Shareholders hoping for capital returns from Commonwealth Bank of Australia (ASX: CBA) shouldn’t hold their breath as our largest ASX listed bank has put asset sales on the backburner.
The CBA share price has outperformed the S&P/ASX 200 (Index:^AXJO) (ASX:XJO) index over the past month with a 3.5% gain compared to a less than 2% rise in the stock benchmark.
This is due in part to hope that the bank will announce a share buyback or some other capital return program later this year that would be funded through the sale of its wealth management and mortgage broking business following the successful $4.1 billion divestment of Colonial First State Global Asset Management business to Mitsubishi UFJ in October last year.
Divestments put on hold
The bank said this morning that it would deprioritise asset sales as it focuses on implementing the recommendations of the Hayne Royal Commission, refunding customers for its past misdeeds and fixing past issues.
The news won’t come as a surprise to some though as there have been mounting speculation that CBA would struggle to off-load these assets, according to the Australian Financial Review.
Some experts believed that CBA won’t get the price it wants from a sale due to the lack of scale in the businesses and the value erosion from the Royal Commission’s recommendations, which included the banning of trailing commissions.
Is there a Silver-lining?
The silver-lining is that the value of CBA’s mortgage broking division (Aussie Homeloans) has probably gotten a boost as the Federal Government made a back-flip in supporting this change after intense lobbing from the mortgage broking industry.
Listed mortgage brokers like the Mortgage Choice Limited (MOC) share price and Yellow Brick Road Holdings Ltd (ASX: YBR) share price have gotten a big boost on the news.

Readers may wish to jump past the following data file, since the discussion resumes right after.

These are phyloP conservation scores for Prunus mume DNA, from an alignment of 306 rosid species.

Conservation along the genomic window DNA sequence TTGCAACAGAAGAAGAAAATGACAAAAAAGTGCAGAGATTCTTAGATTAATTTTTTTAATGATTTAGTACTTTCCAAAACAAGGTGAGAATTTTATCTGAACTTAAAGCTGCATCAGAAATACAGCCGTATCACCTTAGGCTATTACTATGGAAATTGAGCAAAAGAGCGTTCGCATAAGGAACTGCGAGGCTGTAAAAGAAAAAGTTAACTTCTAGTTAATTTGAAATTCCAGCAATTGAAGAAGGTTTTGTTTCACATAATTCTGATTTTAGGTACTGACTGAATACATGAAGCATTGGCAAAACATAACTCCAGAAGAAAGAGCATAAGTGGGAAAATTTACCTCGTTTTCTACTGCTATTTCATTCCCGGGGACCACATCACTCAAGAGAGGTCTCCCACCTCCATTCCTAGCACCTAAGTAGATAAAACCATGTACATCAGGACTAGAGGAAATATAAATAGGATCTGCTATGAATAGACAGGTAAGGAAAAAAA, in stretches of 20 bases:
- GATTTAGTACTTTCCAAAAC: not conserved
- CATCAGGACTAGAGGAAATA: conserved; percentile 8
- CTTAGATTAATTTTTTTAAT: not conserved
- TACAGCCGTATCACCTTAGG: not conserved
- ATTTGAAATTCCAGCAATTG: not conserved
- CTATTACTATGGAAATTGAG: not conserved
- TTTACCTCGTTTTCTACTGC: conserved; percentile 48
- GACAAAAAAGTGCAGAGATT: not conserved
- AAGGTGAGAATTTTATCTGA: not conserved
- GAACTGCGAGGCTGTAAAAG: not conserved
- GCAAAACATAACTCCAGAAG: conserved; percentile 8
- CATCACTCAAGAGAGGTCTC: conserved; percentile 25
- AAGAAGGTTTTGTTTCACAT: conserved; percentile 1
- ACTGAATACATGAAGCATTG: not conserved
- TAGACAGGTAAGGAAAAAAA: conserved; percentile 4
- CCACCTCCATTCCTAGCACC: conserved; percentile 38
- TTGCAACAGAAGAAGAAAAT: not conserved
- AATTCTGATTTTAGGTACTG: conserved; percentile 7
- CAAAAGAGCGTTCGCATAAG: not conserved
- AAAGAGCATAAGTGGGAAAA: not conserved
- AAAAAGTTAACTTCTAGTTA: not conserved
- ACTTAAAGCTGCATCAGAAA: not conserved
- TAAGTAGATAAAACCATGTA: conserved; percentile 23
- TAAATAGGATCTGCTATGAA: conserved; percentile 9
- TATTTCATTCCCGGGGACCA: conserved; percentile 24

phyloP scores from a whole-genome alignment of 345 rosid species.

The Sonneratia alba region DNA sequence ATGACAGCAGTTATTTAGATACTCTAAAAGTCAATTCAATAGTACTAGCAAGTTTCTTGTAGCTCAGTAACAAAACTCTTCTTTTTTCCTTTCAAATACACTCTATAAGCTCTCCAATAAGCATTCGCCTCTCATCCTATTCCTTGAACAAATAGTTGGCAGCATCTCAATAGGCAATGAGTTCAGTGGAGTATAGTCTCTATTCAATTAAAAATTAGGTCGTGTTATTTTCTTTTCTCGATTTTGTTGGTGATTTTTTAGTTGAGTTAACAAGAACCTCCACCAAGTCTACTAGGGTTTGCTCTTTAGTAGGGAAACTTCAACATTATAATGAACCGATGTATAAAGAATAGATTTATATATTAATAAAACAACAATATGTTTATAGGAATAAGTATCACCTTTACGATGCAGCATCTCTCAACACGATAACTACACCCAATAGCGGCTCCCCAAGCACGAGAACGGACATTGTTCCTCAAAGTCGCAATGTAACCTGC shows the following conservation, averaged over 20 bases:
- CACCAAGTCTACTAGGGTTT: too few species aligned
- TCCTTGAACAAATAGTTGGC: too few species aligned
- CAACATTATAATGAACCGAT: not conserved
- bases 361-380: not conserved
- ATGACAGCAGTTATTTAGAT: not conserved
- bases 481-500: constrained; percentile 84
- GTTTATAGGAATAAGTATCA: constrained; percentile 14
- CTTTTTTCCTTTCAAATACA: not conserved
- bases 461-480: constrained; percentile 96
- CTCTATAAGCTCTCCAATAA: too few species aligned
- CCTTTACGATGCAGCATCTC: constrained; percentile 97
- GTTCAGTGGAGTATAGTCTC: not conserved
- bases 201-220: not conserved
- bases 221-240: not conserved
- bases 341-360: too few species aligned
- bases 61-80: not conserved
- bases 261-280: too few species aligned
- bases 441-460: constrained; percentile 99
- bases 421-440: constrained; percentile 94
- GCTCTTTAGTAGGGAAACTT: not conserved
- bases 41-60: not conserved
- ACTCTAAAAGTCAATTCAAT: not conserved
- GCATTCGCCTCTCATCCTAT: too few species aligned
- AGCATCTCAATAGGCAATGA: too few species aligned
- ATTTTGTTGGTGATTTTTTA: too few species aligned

CBA has paid or provisioned $1.46 billion to address the issues uncovered by the Royal Commission with 83% of the amount relating to its wealth management division.
CBA and Australia and New Zealand Banking Group (ASX: ANZ) were seen as the two banks most likely to launch new capital return initiatives this year but this looks increasingly unlikely (or at the very least be scaled back).
A proposal by the Reserve Bank of New Zealand to lift the capital adequacy ratios of financial institutions operating in that market will divert more capital away from shareholders.
It’s also likely that big banks like CBA will have to cough up more cash as they face multiple class action lawsuits from aggrieved shareholders and customers.
I would remain underweight on the sector for now.
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Motley Fool contributor Brendon Lau owns shares of Australia & New Zealand Banking Group Limited and Commonwealth Bank of Australia. The Motley Fool Australia has no position in any of the stocks mentioned. We Fools may not all hold the same opinions, but we all believe that considering a diverse range of insights makes us better investors. The Motley Fool has a disclosure policy. This article contains general investment advice only (under AFSL 400691). Authorised by Scott Phillips.
The Motley Fool’s purpose is to help the world invest, better. Click here now for your free subscription to Take Stock, The Motley Fool’s free investing newsletter. Packed with stock ideas and investing advice, it is essential reading for anyone looking to build and grow their wealth in the years ahead. This article contains general investment advice only (under AFSL 400691). Authorised by Bruce Jackson. 2019